When the months end in ‘ber, it’s time to check in on year end priorities for managing comp and benefits. Here’s my fourth annual “Ber” to do list for C&B people.
The last few months you’ve made progress on your KPI’s but now planning season is upon you. A few things start to happen for companies on a calendar year fiscal year. They may not all apply, but I’ll bet most of these priorities apply to you:
Seven Comp & Ben Priorities
- 2017 Salary Budgeting–You must deliver salary increase budgets for each country. There are 7 inputs to setting your salary budgets for each country:
- Last year’s budget – the decision makers will want to be reminded of this, promise.
- Local salary trend – big firms, WorldatWork have good surveys on salary trends and projected salary budgets, normally indicating merit, general (across the board) and total increase projections.
- Market analysis – benchmark your company’s jobs every year and compare the results for a matched set of jobs to see how much the market values have moved year-over-year. Average the market compa-ratios (employee salary divided by the job’s market value) for all employees together (incumbent-weighted) to determine your company’s overall market position.
- Business and financial conditions – if the economy, the industry or your company’s finances are strong, don’t be shy, ask for what you need. If there is economic or financial uncertainty, ask anyway, but expect pushback.
- Voluntary staff attrition rate compared to industry norms. If your salaries lag the market significantly but you are not losing good talent (low attrition rates), then your salary budgets can match market trend. But if you are experiencing high voluntary attrition relative to your industry, and you know your pay lags the market, you may need a catch up budget. How much to request? If you have a high attrition rate, and your salaries (and total compensation) lag the market by 10% or more (i.e. compa-ratios of 90 or less), you should request an additional 1.0% of payroll. If the gap is 15% or more, ask for an additional 2%. These are only rough guidelines. Don’t ask for huge catch up budgets–it will show your lack of business savvy. Take small steps and find other ways to address your high attrition other than raises.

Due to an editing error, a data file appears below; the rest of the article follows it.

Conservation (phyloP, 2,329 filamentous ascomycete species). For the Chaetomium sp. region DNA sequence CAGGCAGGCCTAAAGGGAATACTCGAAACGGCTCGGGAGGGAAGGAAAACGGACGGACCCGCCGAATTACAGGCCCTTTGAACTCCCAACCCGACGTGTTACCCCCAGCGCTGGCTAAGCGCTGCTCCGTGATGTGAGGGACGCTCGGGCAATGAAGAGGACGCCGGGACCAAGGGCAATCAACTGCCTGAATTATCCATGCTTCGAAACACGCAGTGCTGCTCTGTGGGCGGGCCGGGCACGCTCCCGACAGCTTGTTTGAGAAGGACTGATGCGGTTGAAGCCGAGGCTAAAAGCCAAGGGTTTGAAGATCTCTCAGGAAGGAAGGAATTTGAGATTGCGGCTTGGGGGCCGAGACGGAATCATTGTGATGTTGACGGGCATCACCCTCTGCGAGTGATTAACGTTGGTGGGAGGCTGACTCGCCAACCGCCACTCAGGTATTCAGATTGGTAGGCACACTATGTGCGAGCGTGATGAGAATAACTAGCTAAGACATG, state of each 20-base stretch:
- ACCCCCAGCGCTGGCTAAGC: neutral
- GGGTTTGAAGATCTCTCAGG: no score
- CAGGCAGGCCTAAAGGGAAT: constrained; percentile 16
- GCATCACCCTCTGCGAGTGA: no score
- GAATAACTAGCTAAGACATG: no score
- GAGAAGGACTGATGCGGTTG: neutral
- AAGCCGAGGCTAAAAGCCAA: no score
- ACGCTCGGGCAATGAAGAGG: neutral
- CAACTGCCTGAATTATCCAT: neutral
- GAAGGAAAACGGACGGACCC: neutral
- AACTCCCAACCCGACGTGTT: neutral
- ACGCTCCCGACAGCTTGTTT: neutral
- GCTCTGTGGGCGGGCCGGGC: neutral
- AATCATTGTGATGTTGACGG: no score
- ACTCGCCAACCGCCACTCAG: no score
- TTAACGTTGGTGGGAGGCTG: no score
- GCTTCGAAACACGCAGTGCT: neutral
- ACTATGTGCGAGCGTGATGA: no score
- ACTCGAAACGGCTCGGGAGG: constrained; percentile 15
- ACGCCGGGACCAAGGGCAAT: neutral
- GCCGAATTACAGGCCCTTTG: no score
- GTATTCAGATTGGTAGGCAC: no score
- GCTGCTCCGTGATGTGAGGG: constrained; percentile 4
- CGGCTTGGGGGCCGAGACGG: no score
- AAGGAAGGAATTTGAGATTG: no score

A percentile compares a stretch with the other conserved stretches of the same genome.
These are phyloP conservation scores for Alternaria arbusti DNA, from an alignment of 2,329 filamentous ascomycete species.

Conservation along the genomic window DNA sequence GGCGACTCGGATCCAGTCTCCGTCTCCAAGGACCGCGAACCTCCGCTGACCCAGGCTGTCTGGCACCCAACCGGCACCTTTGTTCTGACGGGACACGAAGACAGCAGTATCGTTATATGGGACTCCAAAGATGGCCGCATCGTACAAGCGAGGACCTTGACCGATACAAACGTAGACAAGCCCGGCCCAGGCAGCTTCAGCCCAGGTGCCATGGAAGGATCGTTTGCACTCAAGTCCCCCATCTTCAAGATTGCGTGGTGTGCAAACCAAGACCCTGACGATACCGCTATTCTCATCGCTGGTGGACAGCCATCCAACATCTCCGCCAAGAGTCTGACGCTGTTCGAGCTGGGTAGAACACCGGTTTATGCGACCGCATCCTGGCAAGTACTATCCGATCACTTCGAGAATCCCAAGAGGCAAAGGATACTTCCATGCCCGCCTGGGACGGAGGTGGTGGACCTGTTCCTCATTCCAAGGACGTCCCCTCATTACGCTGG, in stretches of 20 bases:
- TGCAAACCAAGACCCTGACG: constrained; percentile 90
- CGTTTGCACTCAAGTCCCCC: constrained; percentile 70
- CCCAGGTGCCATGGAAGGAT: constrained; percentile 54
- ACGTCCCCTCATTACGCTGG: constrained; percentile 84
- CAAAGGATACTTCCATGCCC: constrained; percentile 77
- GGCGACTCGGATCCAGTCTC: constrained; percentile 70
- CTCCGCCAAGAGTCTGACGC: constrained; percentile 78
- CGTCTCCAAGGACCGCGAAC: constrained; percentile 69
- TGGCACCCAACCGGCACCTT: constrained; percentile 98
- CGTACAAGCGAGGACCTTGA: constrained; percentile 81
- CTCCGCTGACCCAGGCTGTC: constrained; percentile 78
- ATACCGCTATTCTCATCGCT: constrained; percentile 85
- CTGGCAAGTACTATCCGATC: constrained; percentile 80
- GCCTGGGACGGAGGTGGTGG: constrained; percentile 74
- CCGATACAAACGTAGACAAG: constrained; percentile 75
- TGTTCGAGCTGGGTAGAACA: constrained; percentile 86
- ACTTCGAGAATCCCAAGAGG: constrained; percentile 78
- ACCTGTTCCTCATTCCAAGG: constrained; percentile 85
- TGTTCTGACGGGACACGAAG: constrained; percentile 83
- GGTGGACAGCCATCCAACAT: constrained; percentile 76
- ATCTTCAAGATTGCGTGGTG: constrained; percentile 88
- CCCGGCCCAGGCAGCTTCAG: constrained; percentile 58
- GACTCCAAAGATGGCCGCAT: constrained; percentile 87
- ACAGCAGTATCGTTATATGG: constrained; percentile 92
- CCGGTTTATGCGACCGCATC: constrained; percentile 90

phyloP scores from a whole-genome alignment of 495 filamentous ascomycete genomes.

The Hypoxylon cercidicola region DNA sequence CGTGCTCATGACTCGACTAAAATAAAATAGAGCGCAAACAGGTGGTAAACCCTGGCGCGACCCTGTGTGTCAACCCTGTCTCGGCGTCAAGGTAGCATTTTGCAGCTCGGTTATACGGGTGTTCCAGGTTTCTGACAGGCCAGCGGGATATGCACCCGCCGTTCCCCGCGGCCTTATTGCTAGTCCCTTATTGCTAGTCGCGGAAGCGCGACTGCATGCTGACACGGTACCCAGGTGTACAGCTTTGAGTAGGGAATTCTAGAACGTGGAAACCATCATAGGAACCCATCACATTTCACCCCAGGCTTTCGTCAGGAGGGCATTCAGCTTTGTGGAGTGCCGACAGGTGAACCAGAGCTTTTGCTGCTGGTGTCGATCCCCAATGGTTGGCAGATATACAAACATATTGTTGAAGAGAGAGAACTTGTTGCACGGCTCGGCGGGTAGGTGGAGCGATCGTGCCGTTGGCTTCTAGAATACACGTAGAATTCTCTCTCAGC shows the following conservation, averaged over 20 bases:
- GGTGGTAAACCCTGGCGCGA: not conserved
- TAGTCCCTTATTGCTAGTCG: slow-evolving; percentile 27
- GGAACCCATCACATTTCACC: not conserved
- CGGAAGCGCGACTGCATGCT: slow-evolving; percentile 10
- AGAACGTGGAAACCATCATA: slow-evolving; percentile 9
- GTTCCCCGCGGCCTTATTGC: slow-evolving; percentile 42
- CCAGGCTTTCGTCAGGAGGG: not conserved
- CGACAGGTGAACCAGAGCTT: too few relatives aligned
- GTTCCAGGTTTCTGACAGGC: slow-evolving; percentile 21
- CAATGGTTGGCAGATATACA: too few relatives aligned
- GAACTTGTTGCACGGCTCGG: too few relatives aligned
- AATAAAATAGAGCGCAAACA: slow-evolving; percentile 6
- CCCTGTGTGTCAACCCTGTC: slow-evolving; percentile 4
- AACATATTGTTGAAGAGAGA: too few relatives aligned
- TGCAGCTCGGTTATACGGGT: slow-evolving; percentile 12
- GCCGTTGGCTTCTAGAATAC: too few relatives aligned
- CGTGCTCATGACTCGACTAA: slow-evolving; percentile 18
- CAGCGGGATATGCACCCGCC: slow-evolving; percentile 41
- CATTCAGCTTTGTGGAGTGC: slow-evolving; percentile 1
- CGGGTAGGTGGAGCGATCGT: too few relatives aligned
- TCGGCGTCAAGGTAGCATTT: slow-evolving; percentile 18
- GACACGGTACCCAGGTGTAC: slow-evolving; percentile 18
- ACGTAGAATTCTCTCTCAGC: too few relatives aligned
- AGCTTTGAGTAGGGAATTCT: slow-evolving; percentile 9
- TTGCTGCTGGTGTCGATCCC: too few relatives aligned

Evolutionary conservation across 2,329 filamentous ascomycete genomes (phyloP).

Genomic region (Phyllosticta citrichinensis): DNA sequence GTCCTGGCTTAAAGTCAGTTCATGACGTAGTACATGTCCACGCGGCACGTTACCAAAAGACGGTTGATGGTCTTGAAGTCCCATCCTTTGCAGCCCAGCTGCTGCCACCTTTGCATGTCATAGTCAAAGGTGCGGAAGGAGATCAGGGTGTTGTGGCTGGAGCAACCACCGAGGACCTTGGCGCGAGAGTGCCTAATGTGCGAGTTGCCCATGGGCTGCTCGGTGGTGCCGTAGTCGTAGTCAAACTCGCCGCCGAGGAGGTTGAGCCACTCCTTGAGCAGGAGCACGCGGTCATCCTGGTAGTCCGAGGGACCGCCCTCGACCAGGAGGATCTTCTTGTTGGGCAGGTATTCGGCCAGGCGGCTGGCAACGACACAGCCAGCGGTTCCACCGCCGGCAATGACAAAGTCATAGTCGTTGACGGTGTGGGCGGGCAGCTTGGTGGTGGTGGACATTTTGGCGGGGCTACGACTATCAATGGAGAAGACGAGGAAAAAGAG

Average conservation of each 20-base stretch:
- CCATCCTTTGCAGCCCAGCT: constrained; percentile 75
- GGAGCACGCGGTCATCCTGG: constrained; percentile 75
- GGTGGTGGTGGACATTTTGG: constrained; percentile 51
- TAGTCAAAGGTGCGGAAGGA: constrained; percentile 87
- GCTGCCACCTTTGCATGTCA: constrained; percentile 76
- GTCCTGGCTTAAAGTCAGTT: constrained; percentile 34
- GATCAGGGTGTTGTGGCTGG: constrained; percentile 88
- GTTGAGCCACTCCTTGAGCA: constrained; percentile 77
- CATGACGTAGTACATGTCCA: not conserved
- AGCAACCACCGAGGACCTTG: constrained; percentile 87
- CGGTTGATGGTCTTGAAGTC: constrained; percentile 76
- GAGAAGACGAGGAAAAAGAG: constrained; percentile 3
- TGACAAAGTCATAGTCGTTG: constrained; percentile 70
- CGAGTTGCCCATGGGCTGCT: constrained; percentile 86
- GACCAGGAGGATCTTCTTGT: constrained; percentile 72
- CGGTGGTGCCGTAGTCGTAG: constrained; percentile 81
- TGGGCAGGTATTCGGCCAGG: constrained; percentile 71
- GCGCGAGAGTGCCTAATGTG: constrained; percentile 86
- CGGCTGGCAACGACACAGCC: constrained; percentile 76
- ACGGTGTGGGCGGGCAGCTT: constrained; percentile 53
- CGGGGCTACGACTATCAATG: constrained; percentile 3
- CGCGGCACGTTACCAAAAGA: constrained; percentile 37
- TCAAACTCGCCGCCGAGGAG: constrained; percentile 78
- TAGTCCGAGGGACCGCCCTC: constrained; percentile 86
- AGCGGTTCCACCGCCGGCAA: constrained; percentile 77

- Total cash compensation – when considering your salary budget requirement, make sure your market analysis includes total cash compensation. If you pay big bonuses compared to your industry, it’s ok to let salaries lag the market. I know of a company in Taiwan that pays massive performance incentives and very low salaries (about 60-70% of market.)
- Promotion plans – some companies establish separate budgets for promotions. Other companies do not, arguing it is unnecessary since there are unplanned savings from vacancies during the year, and that vacancy-related savings are sufficient to offset the cost of promotions. If your company budgets for promotions, you can easily determine the right budget by answering two questions: first, what percentage of employees will be promoted? Second, what is the average promotional salary increase percentage? Multiply the answers to determine the required promotion budget, as a percentage of total annual payroll.
- 2017 Benefits Budgeting–You need to provide finance an inflation rate on your insured benefit premiums as well as self insured claims. Contact your broker and start shopping the market before blindly signing a renewal. If you’ve been with the same insurance company for 5 years, they are feeling comfortable so shop the market and make them re-earn your business. Locations with aging workforces will see higher premium increases. Developing locations are seeking to improve safety nets, for example, China is requiring both local and foreign employees to participate in China Social Insurance, so be sure to capture those in your budgets. TowersWatson has some of the best analysis of healthcare inflation in Asia, indicating healthcare costs are rising about 10%.